Featured Reflection

Reviewing 7 months of Kindle Unlimited

I hate subscriptions for the same reason companies love selling them: recurring expenses. However, I am a heavy fiction reader and am planning to self-publish. Both from a user standpoint and prospective author side, I wanted to try out Kindle Unlimited.

I read and write romance, which is popular on KU, so there is a large catalog to choose from. In particular, I’m interested in science fiction romance, which is poorly represented by trad publishing and primarily concentrated (currently) in self publishing. I also wanted to read a lot of self-published works to understand the market.

How much I read from KU

I tried Kindle Unlimited for two months this spring. I previously tried it for several months in 2022.

This year, over two months:

  • I read 20 KU titles
  • I DNF’d 11 KU titles

Last year, over five months:

  • I read 38 KU titles
  • I DNF’d 9 KU titles

Cost effectiveness of KU

Combining all seven months I subscribed, I read 58 titles and started but didn’t finish 20 more. That’s an average of reading 8 books a month and quitting 3. Considering each book costs $3-$5, subscribing to Kindle Unlimited did save me a good bit of money.*

The cost savings only works out if:

  • Kindle Unlimited carries titles that you want to read,
  • you read fast,
  • you read a lot, and
  • you don’t care about owning the book.

Kindle Unlimited is perfect for romance readers in that respect.

* It bears noting that I probably would not have read most of the KU books I did if I’d needed to buy them 🤷‍♀️ I suspect I would have bought 7-10 of the titles I read. From that perspective, I would have spent probably about $50, which would have been cheaper than seven months of Kindle Unlimited at full price (about $80). Granted, I got a promo deal for several months of KU, so I probably paid closer to $50 anyway.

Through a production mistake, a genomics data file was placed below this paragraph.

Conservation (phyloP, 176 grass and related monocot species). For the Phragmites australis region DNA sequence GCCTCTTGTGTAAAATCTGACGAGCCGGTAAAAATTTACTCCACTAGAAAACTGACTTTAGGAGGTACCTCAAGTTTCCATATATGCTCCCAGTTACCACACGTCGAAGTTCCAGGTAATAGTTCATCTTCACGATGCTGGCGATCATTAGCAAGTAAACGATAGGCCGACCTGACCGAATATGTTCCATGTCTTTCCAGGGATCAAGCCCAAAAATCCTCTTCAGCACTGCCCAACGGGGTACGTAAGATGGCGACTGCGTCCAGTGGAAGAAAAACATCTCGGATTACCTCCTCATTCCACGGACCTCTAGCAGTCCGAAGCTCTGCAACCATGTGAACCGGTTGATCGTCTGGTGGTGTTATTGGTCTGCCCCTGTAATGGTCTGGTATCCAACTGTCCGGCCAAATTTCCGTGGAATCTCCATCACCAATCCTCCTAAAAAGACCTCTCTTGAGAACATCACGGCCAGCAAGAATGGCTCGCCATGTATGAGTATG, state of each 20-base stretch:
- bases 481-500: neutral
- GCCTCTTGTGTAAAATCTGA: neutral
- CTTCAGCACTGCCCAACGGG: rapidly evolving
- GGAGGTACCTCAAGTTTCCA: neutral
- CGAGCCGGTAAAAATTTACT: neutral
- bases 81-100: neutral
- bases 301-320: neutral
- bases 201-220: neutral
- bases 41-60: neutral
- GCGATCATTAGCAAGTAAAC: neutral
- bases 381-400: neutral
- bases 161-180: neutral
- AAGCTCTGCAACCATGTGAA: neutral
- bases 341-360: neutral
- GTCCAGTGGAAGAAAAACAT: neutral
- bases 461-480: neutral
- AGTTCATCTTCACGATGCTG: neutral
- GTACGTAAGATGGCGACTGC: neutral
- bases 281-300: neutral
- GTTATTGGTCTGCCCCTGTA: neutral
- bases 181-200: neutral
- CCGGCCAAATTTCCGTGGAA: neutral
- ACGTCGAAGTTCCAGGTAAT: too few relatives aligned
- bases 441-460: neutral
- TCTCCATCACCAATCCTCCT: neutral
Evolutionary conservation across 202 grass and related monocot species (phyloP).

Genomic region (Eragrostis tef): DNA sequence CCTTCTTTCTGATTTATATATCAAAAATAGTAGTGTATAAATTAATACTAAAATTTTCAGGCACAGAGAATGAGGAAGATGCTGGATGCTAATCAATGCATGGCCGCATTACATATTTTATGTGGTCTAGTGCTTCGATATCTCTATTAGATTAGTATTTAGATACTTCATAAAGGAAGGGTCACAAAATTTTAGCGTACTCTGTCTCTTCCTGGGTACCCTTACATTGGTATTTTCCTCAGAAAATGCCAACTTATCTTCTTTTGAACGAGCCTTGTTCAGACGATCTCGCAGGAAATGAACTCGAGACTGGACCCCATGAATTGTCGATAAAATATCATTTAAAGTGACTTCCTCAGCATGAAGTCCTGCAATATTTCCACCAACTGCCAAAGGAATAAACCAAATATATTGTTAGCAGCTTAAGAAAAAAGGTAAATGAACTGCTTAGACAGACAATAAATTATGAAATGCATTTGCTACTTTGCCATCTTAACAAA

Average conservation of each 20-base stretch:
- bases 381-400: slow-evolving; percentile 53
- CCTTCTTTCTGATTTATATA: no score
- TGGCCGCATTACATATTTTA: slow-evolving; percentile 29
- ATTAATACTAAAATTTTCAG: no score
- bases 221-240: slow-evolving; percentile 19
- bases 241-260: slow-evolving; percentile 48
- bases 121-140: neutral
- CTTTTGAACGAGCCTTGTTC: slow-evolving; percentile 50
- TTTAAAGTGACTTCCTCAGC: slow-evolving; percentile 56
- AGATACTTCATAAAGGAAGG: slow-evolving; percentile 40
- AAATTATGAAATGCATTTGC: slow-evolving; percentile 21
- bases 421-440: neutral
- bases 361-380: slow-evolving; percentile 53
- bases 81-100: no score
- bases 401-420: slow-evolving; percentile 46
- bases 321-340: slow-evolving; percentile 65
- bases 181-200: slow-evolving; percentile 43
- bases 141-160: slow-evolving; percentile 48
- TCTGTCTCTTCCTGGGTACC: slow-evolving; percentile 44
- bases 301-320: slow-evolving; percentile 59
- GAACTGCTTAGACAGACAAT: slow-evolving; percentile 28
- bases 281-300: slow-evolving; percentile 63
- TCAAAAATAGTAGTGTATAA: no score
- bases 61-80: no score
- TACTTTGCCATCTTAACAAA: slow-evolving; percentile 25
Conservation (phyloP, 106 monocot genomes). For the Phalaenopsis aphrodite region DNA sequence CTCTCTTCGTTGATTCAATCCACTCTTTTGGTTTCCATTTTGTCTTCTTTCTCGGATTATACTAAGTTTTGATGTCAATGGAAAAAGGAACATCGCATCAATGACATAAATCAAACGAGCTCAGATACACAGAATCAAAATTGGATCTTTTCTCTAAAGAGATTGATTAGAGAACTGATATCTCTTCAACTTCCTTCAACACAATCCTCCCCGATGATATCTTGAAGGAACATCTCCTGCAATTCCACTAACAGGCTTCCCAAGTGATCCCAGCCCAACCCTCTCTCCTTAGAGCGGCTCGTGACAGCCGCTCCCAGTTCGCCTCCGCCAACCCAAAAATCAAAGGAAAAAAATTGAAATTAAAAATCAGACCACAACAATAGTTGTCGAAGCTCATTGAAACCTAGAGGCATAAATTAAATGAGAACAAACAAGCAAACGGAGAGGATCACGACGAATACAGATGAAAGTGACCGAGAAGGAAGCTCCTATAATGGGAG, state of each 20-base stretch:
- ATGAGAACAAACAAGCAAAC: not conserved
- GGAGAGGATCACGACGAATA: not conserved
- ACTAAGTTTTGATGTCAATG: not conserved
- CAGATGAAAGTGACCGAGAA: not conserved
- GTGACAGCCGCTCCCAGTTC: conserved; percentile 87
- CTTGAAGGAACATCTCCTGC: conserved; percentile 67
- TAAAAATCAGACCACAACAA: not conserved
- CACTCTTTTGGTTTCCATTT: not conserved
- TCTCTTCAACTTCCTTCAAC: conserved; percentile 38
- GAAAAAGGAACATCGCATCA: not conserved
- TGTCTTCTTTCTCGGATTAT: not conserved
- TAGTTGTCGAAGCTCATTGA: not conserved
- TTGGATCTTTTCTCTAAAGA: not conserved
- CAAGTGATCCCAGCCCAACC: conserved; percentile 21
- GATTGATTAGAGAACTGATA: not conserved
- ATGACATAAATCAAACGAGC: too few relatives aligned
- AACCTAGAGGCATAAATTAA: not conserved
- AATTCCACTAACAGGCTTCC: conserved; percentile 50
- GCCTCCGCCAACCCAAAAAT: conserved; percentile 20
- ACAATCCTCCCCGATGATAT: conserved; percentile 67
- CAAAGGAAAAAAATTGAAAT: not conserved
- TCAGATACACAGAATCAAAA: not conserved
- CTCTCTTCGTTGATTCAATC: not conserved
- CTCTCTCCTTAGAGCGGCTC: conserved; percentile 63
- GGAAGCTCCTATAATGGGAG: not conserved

But I also hate subscriptions, and I did cancel after my cheap trial. Part of that is to cut expenses while we have less income, but it also feels like a commitment to pay $11+ a month for something I’m not sure I’ll use. In 2022, there was one month I was subscribed that I didn’t borrow anything new from it.

Reading habits

Over the two months I had KU this year, I read 35 books total, meaning just over half of what I read was from KU. Most of the rest were from the library.

Kindle Unlimited did shift my reading habits. I read books I probably wouldn’t have tried if I’d had to pay for them individually. That could be good or bad — for me, it’s a good thing. I also put off reading books I’d need to buy individually in favor of books participating in KU. Beneficially from an author perspective, I was more willing to try works by new-to-me authors since the cost had already been paid. I read books by six authors I hadn’t read before, as well as nine authors that I had.

I am making an effort to quit more books (reflected in the ratios of read to did-not-finish). That also makes Kindle Unlimited make more sense, because I’m willing to try a new book or a new author I may quit after a few pages if I won’t feel I’ve wasted money by buying something I didn’t like. I know that Amazon has free samples, but traditionally I have not actually read them — I prefer to just try reading the book.

Book selection on KU